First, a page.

Horse enthusiasts tend to care deeply about all animals. Plenty of riders own dogs, cats and other pets. Unfortunately, some dog owners hesitate to bring their furry friend to the barn. Dogs and horses might seem like two peas in a pod yet improperly mixing these two animals has the potential to backfire in a big way. If the dog or horse becomes nervous or even slightly scared, the animals could become violent toward one another. Thankfully, there are some ways to teach dogs to be relaxed around horses. Pet owners who are proactive about animal safety really can prevent potentially dangerous interactions between these animals. Here’s how to do it.
Be Careful When Mixing Dogs With Horses
“It is a mistake to let a dog or any other animal of significant size loose in a riding arena, paddock or other space near your horse” says Richard Schibell. It takes merely one mistaken kick to inflict a painful injury or even kill the dog. Some pet owners have found gradually acclimating horses and dogs to one another with the assistance of a trainer ameliorates socialization and obedience challenges.
Understand Canine Body Language
Take some time to understand dog body language. Look for signs that indicate the animal is defensive or fearful. The common signs of fear include tail-tucking between the legs, a flattening of the ears, growling and loud barking. These are the most obvious signs of an agitated or fearful dog. Pay especially close attention to your dog and you will be able to pick up on subtle cues that indicate fear. Everything from dilated pupils to panting, yawning, lip-liking, pacing and refusing to look at the horse indicate the dog is unhappy being in the horse’s presence. If you spot such signals, remain calm and make sure the horse and dog have ample space between them.
Learn About Your Furry Friend’s Background
Most dog-lovers are aware of the fact that canines evolved from wolves. Plenty of dog breeds hunt small animals similar to how wolves chase their prey. Thankfully, dogs do not view horses as prey. Rather, some dogs are intimidated by horses simply because of their distinct body language and remarkable size. However, there is the potential for the dog’s instinctive desire to chase other animals to trump his or her fear. This means a nervous dog might run in pursuit of a galloping horse.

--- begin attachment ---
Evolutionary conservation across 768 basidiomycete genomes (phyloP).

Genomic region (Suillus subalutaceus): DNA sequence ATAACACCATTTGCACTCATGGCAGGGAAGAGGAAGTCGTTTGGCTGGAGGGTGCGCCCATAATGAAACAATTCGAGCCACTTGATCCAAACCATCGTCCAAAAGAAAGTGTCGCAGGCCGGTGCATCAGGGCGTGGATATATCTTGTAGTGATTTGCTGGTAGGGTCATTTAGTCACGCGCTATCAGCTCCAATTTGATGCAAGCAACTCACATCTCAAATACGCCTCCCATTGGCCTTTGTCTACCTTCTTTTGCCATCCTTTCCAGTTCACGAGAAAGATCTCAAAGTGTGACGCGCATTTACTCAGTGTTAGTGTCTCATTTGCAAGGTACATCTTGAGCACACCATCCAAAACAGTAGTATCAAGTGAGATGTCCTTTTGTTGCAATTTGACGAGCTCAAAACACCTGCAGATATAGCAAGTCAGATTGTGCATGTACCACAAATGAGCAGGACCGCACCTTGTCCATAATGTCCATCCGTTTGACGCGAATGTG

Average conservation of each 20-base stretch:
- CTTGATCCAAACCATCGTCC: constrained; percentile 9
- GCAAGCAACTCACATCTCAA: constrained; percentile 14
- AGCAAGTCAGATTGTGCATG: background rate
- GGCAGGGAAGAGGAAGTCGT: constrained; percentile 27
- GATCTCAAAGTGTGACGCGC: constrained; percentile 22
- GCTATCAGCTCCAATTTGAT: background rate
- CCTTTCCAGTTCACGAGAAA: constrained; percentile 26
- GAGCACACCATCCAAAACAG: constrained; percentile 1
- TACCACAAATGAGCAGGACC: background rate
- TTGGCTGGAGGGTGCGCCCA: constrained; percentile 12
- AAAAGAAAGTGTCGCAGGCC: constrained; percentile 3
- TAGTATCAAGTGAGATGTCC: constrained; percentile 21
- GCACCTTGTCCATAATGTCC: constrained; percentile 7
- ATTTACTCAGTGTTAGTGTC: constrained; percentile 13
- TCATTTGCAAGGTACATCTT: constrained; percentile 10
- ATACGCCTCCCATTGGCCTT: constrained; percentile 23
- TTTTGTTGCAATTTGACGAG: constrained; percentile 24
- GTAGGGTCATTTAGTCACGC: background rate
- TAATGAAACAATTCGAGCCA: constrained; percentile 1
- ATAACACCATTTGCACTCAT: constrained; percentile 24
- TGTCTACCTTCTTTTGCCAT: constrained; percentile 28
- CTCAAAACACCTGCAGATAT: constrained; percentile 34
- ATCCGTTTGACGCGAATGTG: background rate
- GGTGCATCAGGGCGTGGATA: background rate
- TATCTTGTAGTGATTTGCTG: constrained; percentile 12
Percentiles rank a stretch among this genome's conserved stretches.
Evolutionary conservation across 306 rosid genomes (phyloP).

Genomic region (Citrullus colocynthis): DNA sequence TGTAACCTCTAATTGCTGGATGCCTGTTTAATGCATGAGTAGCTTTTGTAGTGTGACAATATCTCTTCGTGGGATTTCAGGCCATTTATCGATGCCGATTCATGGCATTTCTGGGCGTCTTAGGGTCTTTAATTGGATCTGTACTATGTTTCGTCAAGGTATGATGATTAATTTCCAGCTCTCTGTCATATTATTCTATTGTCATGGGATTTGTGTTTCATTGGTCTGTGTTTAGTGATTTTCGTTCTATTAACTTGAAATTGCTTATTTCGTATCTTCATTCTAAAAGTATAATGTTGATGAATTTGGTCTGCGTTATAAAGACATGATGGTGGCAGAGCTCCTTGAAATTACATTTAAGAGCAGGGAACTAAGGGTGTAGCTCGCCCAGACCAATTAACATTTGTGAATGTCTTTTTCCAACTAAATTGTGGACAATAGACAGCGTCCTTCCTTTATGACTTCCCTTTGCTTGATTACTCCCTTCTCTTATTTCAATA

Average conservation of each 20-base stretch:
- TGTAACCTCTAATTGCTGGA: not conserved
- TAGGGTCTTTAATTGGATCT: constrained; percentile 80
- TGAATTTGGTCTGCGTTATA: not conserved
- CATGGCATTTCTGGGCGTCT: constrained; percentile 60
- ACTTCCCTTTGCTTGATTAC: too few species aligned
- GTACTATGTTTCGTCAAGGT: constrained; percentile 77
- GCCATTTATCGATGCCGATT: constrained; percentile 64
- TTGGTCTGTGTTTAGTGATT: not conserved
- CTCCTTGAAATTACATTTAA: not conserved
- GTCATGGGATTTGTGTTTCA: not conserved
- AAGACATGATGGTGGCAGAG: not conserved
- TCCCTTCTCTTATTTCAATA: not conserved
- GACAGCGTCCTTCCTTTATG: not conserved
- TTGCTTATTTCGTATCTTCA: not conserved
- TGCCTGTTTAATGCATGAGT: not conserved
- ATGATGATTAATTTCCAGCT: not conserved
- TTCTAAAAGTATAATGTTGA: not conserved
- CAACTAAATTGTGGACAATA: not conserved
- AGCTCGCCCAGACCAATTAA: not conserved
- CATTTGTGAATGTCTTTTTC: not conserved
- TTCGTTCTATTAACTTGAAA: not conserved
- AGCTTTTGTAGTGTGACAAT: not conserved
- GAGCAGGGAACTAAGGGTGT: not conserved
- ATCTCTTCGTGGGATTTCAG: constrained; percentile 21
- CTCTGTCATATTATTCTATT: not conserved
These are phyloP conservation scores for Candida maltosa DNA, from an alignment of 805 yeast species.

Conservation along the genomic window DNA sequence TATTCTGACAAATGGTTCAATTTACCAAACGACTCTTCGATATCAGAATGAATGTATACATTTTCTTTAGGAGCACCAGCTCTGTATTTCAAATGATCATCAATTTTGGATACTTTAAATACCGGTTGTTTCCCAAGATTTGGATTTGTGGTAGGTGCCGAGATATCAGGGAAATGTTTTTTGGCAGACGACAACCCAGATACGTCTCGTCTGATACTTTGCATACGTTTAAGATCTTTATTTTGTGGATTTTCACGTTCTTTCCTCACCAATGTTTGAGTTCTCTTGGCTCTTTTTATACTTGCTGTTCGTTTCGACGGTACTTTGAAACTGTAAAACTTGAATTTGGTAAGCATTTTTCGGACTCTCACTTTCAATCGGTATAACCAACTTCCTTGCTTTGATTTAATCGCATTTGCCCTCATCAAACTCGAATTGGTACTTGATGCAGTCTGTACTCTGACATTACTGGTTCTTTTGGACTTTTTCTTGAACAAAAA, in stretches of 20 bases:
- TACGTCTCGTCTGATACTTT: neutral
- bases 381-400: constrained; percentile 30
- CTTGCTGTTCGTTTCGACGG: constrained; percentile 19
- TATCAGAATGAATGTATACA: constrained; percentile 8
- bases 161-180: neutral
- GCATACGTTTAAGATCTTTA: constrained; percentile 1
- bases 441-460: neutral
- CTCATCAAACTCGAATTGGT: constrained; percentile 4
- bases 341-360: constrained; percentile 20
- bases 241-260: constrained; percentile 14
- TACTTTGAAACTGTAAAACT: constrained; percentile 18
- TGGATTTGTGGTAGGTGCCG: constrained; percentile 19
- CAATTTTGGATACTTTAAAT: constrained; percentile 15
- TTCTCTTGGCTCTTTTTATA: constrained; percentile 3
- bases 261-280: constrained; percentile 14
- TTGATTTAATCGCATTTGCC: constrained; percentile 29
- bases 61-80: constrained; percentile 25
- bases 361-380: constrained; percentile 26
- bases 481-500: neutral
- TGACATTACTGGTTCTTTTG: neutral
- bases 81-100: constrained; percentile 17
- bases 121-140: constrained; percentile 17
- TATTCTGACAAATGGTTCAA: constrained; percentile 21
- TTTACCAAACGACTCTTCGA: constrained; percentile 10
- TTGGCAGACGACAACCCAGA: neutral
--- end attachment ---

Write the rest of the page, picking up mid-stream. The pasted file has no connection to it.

Some puppies and other young dogs will attempt to play with the horse yet these two animals do not share body language so the horse will have no idea what the dog is trying to do. It is particularly interesting to note horses are naturally afraid of wolves. The average horse will flee the scene quite quickly if pursued by a wolf or even a dog. Some horses are even willing to kick dogs who get too close. Kicking can inflict significant harm on the dog as well as the rider.
Carefully Socialize Your Dogs and Horses
Do not rush the introduction of your dog to your horse. This process will take some time. Provide your dog with the opportunity to sniff around the horse barn when the horses are far away from the area. Walk the dog on a leash so you can control him or her when exposed to these new odors. It might help to give your dog the opportunity to smell a horse saddle blanket to improve familiarity with your equine friends. Position the horse within a paddock. Do not tether him as he needs to be able to move away. Slowly walk toward the horse with your furry friend on a leash. Heap on the praise and doggy snacks while observing for indications of anxiety. If the dog growls, barks or appears scared, back away until he settles down. It will take some time to gradually move the animals closer together. It might take upwards of several weeks for the animals to get used to one another in the paddock space. Once the two hit it off in this environment, segue to practicing in other situations such as the horse barn. Be patient and the animals should get along in due time.
Focus on Keeping the Animals Comfortable